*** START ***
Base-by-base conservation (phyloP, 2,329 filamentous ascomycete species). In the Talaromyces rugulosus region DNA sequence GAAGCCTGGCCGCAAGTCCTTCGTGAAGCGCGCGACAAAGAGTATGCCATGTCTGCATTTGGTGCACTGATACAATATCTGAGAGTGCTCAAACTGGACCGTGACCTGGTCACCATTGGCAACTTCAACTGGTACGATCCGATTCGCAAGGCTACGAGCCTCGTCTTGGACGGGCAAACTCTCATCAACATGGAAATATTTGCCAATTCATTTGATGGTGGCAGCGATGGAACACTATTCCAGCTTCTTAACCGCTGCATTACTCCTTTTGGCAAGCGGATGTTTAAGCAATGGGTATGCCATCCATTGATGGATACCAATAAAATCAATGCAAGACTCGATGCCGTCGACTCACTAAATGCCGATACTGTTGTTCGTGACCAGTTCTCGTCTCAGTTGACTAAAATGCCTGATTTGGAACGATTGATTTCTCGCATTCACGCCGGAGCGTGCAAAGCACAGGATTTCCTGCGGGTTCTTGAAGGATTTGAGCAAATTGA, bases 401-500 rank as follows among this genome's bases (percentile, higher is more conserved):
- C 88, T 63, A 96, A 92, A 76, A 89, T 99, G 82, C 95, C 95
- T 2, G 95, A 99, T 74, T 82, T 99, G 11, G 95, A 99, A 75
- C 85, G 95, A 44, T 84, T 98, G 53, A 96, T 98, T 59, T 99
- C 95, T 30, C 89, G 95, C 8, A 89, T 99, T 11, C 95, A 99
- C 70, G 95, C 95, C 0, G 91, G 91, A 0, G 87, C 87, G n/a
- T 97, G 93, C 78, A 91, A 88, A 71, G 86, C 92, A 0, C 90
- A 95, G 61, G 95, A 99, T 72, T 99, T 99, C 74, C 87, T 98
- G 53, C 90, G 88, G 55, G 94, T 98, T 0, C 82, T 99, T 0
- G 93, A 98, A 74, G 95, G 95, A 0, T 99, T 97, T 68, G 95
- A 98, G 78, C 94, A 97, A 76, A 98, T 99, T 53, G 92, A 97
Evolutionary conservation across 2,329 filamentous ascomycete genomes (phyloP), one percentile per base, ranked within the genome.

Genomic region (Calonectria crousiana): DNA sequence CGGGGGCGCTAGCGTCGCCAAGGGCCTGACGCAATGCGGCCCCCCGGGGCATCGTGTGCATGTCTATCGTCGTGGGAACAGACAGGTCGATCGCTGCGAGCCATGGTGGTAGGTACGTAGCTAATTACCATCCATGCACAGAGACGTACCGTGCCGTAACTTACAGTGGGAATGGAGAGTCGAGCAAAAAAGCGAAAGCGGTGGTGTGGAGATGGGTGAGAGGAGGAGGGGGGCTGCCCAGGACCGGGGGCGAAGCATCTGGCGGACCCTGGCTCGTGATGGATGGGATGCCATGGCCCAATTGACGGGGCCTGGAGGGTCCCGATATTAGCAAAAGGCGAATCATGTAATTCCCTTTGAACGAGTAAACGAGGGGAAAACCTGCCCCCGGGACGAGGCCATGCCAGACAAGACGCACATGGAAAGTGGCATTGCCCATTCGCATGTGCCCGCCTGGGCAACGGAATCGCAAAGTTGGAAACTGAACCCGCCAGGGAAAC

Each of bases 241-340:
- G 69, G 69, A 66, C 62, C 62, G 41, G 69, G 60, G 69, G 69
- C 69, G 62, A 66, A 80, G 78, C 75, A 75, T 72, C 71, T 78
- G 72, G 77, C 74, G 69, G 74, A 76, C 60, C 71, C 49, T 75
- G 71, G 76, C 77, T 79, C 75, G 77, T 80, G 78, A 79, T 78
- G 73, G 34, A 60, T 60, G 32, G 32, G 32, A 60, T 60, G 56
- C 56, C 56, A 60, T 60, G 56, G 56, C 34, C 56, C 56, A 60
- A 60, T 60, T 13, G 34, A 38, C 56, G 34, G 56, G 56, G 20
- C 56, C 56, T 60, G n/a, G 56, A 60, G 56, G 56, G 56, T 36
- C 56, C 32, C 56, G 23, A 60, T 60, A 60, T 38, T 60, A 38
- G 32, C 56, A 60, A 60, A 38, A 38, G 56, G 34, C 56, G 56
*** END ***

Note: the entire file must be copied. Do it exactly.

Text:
Base-by-base conservation (phyloP, 2,329 filamentous ascomycete species). In the Talaromyces rugulosus region DNA sequence GAAGCCTGGCCGCAAGTCCTTCGTGAAGCGCGCGACAAAGAGTATGCCATGTCTGCATTTGGTGCACTGATACAATATCTGAGAGTGCTCAAACTGGACCGTGACCTGGTCACCATTGGCAACTTCAACTGGTACGATCCGATTCGCAAGGCTACGAGCCTCGTCTTGGACGGGCAAACTCTCATCAACATGGAAATATTTGCCAATTCATTTGATGGTGGCAGCGATGGAACACTATTCCAGCTTCTTAACCGCTGCATTACTCCTTTTGGCAAGCGGATGTTTAAGCAATGGGTATGCCATCCATTGATGGATACCAATAAAATCAATGCAAGACTCGATGCCGTCGACTCACTAAATGCCGATACTGTTGTTCGTGACCAGTTCTCGTCTCAGTTGACTAAAATGCCTGATTTGGAACGATTGATTTCTCGCATTCACGCCGGAGCGTGCAAAGCACAGGATTTCCTGCGGGTTCTTGAAGGATTTGAGCAAATTGA, bases 401-500 rank as follows among this genome's bases (percentile, higher is more conserved):
- C 88, T 63, A 96, A 92, A 76, A 89, T 99, G 82, C 95, C 95
- T 2, G 95, A 99, T 74, T 82, T 99, G 11, G 95, A 99, A 75
- C 85, G 95, A 44, T 84, T 98, G 53, A 96, T 98, T 59, T 99
- C 95, T 30, C 89, G 95, C 8, A 89, T 99, T 11, C 95, A 99
- C 70, G 95, C 95, C 0, G 91, G 91, A 0, G 87, C 87, G n/a
- T 97, G 93, C 78, A 91, A 88, A 71, G 86, C 92, A 0, C 90
- A 95, G 61, G 95, A 99, T 72, T 99, T 99, C 74, C 87, T 98
- G 53, C 90, G 88, G 55, G 94, T 98, T 0, C 82, T 99, T 0
- G 93, A 98, A 74, G 95, G 95, A 0, T 99, T 97, T 68, G 95
- A 98, G 78, C 94, A 97, A 76, A 98, T 99, T 53, G 92, A 97
Evolutionary conservation across 2,329 filamentous ascomycete genomes (phyloP), one percentile per base, ranked within the genome.

Genomic region (Calonectria crousiana): DNA sequence CGGGGGCGCTAGCGTCGCCAAGGGCCTGACGCAATGCGGCCCCCCGGGGCATCGTGTGCATGTCTATCGTCGTGGGAACAGACAGGTCGATCGCTGCGAGCCATGGTGGTAGGTACGTAGCTAATTACCATCCATGCACAGAGACGTACCGTGCCGTAACTTACAGTGGGAATGGAGAGTCGAGCAAAAAAGCGAAAGCGGTGGTGTGGAGATGGGTGAGAGGAGGAGGGGGGCTGCCCAGGACCGGGGGCGAAGCATCTGGCGGACCCTGGCTCGTGATGGATGGGATGCCATGGCCCAATTGACGGGGCCTGGAGGGTCCCGATATTAGCAAAAGGCGAATCATGTAATTCCCTTTGAACGAGTAAACGAGGGGAAAACCTGCCCCCGGGACGAGGCCATGCCAGACAAGACGCACATGGAAAGTGGCATTGCCCATTCGCATGTGCCCGCCTGGGCAACGGAATCGCAAAGTTGGAAACTGAACCCGCCAGGGAAAC

Each of bases 241-340:
- G 69, G 69, A 66, C 62, C 62, G 41, G 69, G 60, G 69, G 69
- C 69, G 62, A 66, A 80, G 78, C 75, A 75, T 72, C 71, T 78
- G 72, G 77, C 74, G 69, G 74, A 76, C 60, C 71, C 49, T 75
- G 71, G 76, C 77, T 79, C 75, G 77, T 80, G 78, A 79, T 78
- G 73, G 34, A 60, T 60, G 32, G 32, G 32, A 60, T 60, G 56
- C 56, C 56, A 60, T 60, G 56, G 56, C 34, C 56, C 56, A 60
- A 60, T 60, T 13, G 34, A 38, C 56, G 34, G 56, G 56, G 20
- C 56, C 56, T 60, G n/a, G 56, A 60, G 56, G 56, G 56, T 36
- C 56, C 32, C 56, G 23, A 60, T 60, A 60, T 38, T 60, A 38
- G 32, C 56, A 60, A 60, A 38, A 38, G 56, G 34, C 56, G 56